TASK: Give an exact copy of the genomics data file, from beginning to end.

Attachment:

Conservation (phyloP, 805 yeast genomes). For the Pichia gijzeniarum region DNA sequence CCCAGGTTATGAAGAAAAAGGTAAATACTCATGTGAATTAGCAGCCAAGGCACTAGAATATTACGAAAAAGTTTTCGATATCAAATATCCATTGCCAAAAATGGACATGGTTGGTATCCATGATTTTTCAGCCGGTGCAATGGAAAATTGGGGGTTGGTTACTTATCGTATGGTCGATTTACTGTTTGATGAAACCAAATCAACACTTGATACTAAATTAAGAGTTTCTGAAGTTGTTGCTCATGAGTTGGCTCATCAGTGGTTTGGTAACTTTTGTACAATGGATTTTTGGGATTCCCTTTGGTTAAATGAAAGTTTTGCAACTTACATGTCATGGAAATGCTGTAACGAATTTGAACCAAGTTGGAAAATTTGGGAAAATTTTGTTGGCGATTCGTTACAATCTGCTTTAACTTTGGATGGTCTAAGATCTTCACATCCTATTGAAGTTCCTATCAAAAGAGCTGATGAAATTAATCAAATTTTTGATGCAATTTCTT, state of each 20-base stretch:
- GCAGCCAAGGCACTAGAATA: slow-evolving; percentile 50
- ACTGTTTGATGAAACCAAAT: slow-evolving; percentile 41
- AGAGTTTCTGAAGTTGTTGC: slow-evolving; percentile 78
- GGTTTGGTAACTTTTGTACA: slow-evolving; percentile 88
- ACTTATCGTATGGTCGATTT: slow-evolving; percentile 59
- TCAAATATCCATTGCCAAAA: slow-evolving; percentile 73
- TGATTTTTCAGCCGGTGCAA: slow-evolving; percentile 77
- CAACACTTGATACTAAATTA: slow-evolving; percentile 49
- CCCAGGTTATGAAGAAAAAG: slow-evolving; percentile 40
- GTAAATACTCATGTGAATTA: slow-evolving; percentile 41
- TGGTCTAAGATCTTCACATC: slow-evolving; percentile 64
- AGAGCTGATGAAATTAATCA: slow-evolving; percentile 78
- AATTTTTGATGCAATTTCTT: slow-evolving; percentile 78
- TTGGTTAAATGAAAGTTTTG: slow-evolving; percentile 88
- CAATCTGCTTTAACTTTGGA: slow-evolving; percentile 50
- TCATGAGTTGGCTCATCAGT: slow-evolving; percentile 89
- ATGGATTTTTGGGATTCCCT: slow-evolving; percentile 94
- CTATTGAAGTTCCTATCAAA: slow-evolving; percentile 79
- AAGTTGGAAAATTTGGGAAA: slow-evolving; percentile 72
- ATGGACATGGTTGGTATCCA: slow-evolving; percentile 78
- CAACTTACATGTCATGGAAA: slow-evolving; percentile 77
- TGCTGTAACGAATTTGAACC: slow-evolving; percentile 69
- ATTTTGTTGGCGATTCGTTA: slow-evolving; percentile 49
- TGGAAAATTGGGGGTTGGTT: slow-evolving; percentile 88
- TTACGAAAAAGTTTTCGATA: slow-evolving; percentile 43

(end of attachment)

Conservation (phyloP, 805 yeast genomes). For the Pichia gijzeniarum region DNA sequence CCCAGGTTATGAAGAAAAAGGTAAATACTCATGTGAATTAGCAGCCAAGGCACTAGAATATTACGAAAAAGTTTTCGATATCAAATATCCATTGCCAAAAATGGACATGGTTGGTATCCATGATTTTTCAGCCGGTGCAATGGAAAATTGGGGGTTGGTTACTTATCGTATGGTCGATTTACTGTTTGATGAAACCAAATCAACACTTGATACTAAATTAAGAGTTTCTGAAGTTGTTGCTCATGAGTTGGCTCATCAGTGGTTTGGTAACTTTTGTACAATGGATTTTTGGGATTCCCTTTGGTTAAATGAAAGTTTTGCAACTTACATGTCATGGAAATGCTGTAACGAATTTGAACCAAGTTGGAAAATTTGGGAAAATTTTGTTGGCGATTCGTTACAATCTGCTTTAACTTTGGATGGTCTAAGATCTTCACATCCTATTGAAGTTCCTATCAAAAGAGCTGATGAAATTAATCAAATTTTTGATGCAATTTCTT, state of each 20-base stretch:
- GCAGCCAAGGCACTAGAATA: slow-evolving; percentile 50
- ACTGTTTGATGAAACCAAAT: slow-evolving; percentile 41
- AGAGTTTCTGAAGTTGTTGC: slow-evolving; percentile 78
- GGTTTGGTAACTTTTGTACA: slow-evolving; percentile 88
- ACTTATCGTATGGTCGATTT: slow-evolving; percentile 59
- TCAAATATCCATTGCCAAAA: slow-evolving; percentile 73
- TGATTTTTCAGCCGGTGCAA: slow-evolving; percentile 77
- CAACACTTGATACTAAATTA: slow-evolving; percentile 49
- CCCAGGTTATGAAGAAAAAG: slow-evolving; percentile 40
- GTAAATACTCATGTGAATTA: slow-evolving; percentile 41
- TGGTCTAAGATCTTCACATC: slow-evolving; percentile 64
- AGAGCTGATGAAATTAATCA: slow-evolving; percentile 78
- AATTTTTGATGCAATTTCTT: slow-evolving; percentile 78
- TTGGTTAAATGAAAGTTTTG: slow-evolving; percentile 88
- CAATCTGCTTTAACTTTGGA: slow-evolving; percentile 50
- TCATGAGTTGGCTCATCAGT: slow-evolving; percentile 89
- ATGGATTTTTGGGATTCCCT: slow-evolving; percentile 94
- CTATTGAAGTTCCTATCAAA: slow-evolving; percentile 79
- AAGTTGGAAAATTTGGGAAA: slow-evolving; percentile 72
- ATGGACATGGTTGGTATCCA: slow-evolving; percentile 78
- CAACTTACATGTCATGGAAA: slow-evolving; percentile 77
- TGCTGTAACGAATTTGAACC: slow-evolving; percentile 69
- ATTTTGTTGGCGATTCGTTA: slow-evolving; percentile 49
- TGGAAAATTGGGGGTTGGTT: slow-evolving; percentile 88
- TTACGAAAAAGTTTTCGATA: slow-evolving; percentile 43